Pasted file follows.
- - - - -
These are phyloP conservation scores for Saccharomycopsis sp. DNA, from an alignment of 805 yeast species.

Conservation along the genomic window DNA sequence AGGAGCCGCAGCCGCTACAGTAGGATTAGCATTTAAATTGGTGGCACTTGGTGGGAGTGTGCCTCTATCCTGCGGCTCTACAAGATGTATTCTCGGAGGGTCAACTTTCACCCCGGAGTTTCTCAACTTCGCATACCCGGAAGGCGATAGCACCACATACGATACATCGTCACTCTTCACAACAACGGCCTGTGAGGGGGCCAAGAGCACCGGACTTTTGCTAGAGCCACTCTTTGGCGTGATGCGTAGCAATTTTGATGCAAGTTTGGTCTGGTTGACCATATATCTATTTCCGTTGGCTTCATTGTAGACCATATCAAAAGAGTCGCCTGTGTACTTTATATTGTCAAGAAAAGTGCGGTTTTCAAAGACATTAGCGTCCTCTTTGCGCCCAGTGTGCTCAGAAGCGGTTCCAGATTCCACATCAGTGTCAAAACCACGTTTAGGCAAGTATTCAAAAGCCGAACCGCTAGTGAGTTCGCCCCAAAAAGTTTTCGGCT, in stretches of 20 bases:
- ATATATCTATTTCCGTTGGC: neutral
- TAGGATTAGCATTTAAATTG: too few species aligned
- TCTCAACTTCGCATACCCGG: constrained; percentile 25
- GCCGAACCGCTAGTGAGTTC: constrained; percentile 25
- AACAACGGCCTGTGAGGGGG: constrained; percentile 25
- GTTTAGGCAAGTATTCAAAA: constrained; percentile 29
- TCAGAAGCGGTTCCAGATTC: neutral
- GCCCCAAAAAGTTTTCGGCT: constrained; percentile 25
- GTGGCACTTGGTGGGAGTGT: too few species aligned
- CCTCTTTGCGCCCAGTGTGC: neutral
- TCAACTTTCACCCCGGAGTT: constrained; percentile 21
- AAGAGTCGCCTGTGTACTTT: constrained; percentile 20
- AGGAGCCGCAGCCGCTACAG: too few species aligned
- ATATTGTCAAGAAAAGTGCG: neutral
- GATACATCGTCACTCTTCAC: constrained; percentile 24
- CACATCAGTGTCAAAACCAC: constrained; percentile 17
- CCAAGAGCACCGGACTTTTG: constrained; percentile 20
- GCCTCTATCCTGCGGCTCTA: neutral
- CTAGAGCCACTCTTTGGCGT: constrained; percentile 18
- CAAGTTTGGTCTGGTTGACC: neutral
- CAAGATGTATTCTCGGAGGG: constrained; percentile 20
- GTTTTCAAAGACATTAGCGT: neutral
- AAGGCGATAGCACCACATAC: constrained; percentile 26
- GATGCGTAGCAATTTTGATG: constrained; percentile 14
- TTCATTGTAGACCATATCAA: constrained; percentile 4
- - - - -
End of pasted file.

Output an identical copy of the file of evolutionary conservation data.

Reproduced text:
These are phyloP conservation scores for Saccharomycopsis sp. DNA, from an alignment of 805 yeast species.

Conservation along the genomic window DNA sequence AGGAGCCGCAGCCGCTACAGTAGGATTAGCATTTAAATTGGTGGCACTTGGTGGGAGTGTGCCTCTATCCTGCGGCTCTACAAGATGTATTCTCGGAGGGTCAACTTTCACCCCGGAGTTTCTCAACTTCGCATACCCGGAAGGCGATAGCACCACATACGATACATCGTCACTCTTCACAACAACGGCCTGTGAGGGGGCCAAGAGCACCGGACTTTTGCTAGAGCCACTCTTTGGCGTGATGCGTAGCAATTTTGATGCAAGTTTGGTCTGGTTGACCATATATCTATTTCCGTTGGCTTCATTGTAGACCATATCAAAAGAGTCGCCTGTGTACTTTATATTGTCAAGAAAAGTGCGGTTTTCAAAGACATTAGCGTCCTCTTTGCGCCCAGTGTGCTCAGAAGCGGTTCCAGATTCCACATCAGTGTCAAAACCACGTTTAGGCAAGTATTCAAAAGCCGAACCGCTAGTGAGTTCGCCCCAAAAAGTTTTCGGCT, in stretches of 20 bases:
- ATATATCTATTTCCGTTGGC: neutral
- TAGGATTAGCATTTAAATTG: too few species aligned
- TCTCAACTTCGCATACCCGG: constrained; percentile 25
- GCCGAACCGCTAGTGAGTTC: constrained; percentile 25
- AACAACGGCCTGTGAGGGGG: constrained; percentile 25
- GTTTAGGCAAGTATTCAAAA: constrained; percentile 29
- TCAGAAGCGGTTCCAGATTC: neutral
- GCCCCAAAAAGTTTTCGGCT: constrained; percentile 25
- GTGGCACTTGGTGGGAGTGT: too few species aligned
- CCTCTTTGCGCCCAGTGTGC: neutral
- TCAACTTTCACCCCGGAGTT: constrained; percentile 21
- AAGAGTCGCCTGTGTACTTT: constrained; percentile 20
- AGGAGCCGCAGCCGCTACAG: too few species aligned
- ATATTGTCAAGAAAAGTGCG: neutral
- GATACATCGTCACTCTTCAC: constrained; percentile 24
- CACATCAGTGTCAAAACCAC: constrained; percentile 17
- CCAAGAGCACCGGACTTTTG: constrained; percentile 20
- GCCTCTATCCTGCGGCTCTA: neutral
- CTAGAGCCACTCTTTGGCGT: constrained; percentile 18
- CAAGTTTGGTCTGGTTGACC: neutral
- CAAGATGTATTCTCGGAGGG: constrained; percentile 20
- GTTTTCAAAGACATTAGCGT: neutral
- AAGGCGATAGCACCACATAC: constrained; percentile 26
- GATGCGTAGCAATTTTGATG: constrained; percentile 14
- TTCATTGTAGACCATATCAA: constrained; percentile 4